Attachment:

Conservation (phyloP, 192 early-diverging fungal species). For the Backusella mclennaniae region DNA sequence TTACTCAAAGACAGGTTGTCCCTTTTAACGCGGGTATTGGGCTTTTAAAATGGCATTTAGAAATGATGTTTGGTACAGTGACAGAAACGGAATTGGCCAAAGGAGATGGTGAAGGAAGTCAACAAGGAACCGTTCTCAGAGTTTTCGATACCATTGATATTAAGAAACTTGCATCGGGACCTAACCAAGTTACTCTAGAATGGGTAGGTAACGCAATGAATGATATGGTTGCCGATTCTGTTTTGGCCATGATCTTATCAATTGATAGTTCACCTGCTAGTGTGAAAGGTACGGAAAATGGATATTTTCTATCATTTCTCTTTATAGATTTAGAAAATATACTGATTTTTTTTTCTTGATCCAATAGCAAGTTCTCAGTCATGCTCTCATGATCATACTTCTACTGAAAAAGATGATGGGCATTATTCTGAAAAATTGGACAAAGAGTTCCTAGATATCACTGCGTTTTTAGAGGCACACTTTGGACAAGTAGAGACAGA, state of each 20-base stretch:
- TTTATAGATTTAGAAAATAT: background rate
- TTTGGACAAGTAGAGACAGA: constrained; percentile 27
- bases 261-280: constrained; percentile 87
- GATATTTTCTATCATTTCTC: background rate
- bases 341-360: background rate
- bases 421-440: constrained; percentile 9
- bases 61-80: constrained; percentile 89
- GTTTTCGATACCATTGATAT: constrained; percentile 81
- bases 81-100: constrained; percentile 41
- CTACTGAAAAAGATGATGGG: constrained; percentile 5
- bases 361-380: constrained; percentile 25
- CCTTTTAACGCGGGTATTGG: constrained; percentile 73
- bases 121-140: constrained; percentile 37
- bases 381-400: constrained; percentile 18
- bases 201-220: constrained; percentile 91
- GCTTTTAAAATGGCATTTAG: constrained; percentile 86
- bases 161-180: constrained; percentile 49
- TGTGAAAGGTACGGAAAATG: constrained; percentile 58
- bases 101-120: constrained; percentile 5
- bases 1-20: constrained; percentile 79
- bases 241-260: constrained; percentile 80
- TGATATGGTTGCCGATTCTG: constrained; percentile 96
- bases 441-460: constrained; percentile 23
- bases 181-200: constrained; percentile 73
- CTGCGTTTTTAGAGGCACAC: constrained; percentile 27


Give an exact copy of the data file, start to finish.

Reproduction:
Conservation (phyloP, 192 early-diverging fungal species). For the Backusella mclennaniae region DNA sequence TTACTCAAAGACAGGTTGTCCCTTTTAACGCGGGTATTGGGCTTTTAAAATGGCATTTAGAAATGATGTTTGGTACAGTGACAGAAACGGAATTGGCCAAAGGAGATGGTGAAGGAAGTCAACAAGGAACCGTTCTCAGAGTTTTCGATACCATTGATATTAAGAAACTTGCATCGGGACCTAACCAAGTTACTCTAGAATGGGTAGGTAACGCAATGAATGATATGGTTGCCGATTCTGTTTTGGCCATGATCTTATCAATTGATAGTTCACCTGCTAGTGTGAAAGGTACGGAAAATGGATATTTTCTATCATTTCTCTTTATAGATTTAGAAAATATACTGATTTTTTTTTCTTGATCCAATAGCAAGTTCTCAGTCATGCTCTCATGATCATACTTCTACTGAAAAAGATGATGGGCATTATTCTGAAAAATTGGACAAAGAGTTCCTAGATATCACTGCGTTTTTAGAGGCACACTTTGGACAAGTAGAGACAGA, state of each 20-base stretch:
- TTTATAGATTTAGAAAATAT: background rate
- TTTGGACAAGTAGAGACAGA: constrained; percentile 27
- bases 261-280: constrained; percentile 87
- GATATTTTCTATCATTTCTC: background rate
- bases 341-360: background rate
- bases 421-440: constrained; percentile 9
- bases 61-80: constrained; percentile 89
- GTTTTCGATACCATTGATAT: constrained; percentile 81
- bases 81-100: constrained; percentile 41
- CTACTGAAAAAGATGATGGG: constrained; percentile 5
- bases 361-380: constrained; percentile 25
- CCTTTTAACGCGGGTATTGG: constrained; percentile 73
- bases 121-140: constrained; percentile 37
- bases 381-400: constrained; percentile 18
- bases 201-220: constrained; percentile 91
- GCTTTTAAAATGGCATTTAG: constrained; percentile 86
- bases 161-180: constrained; percentile 49
- TGTGAAAGGTACGGAAAATG: constrained; percentile 58
- bases 101-120: constrained; percentile 5
- bases 1-20: constrained; percentile 79
- bases 241-260: constrained; percentile 80
- TGATATGGTTGCCGATTCTG: constrained; percentile 96
- bases 441-460: constrained; percentile 23
- bases 181-200: constrained; percentile 73
- CTGCGTTTTTAGAGGCACAC: constrained; percentile 27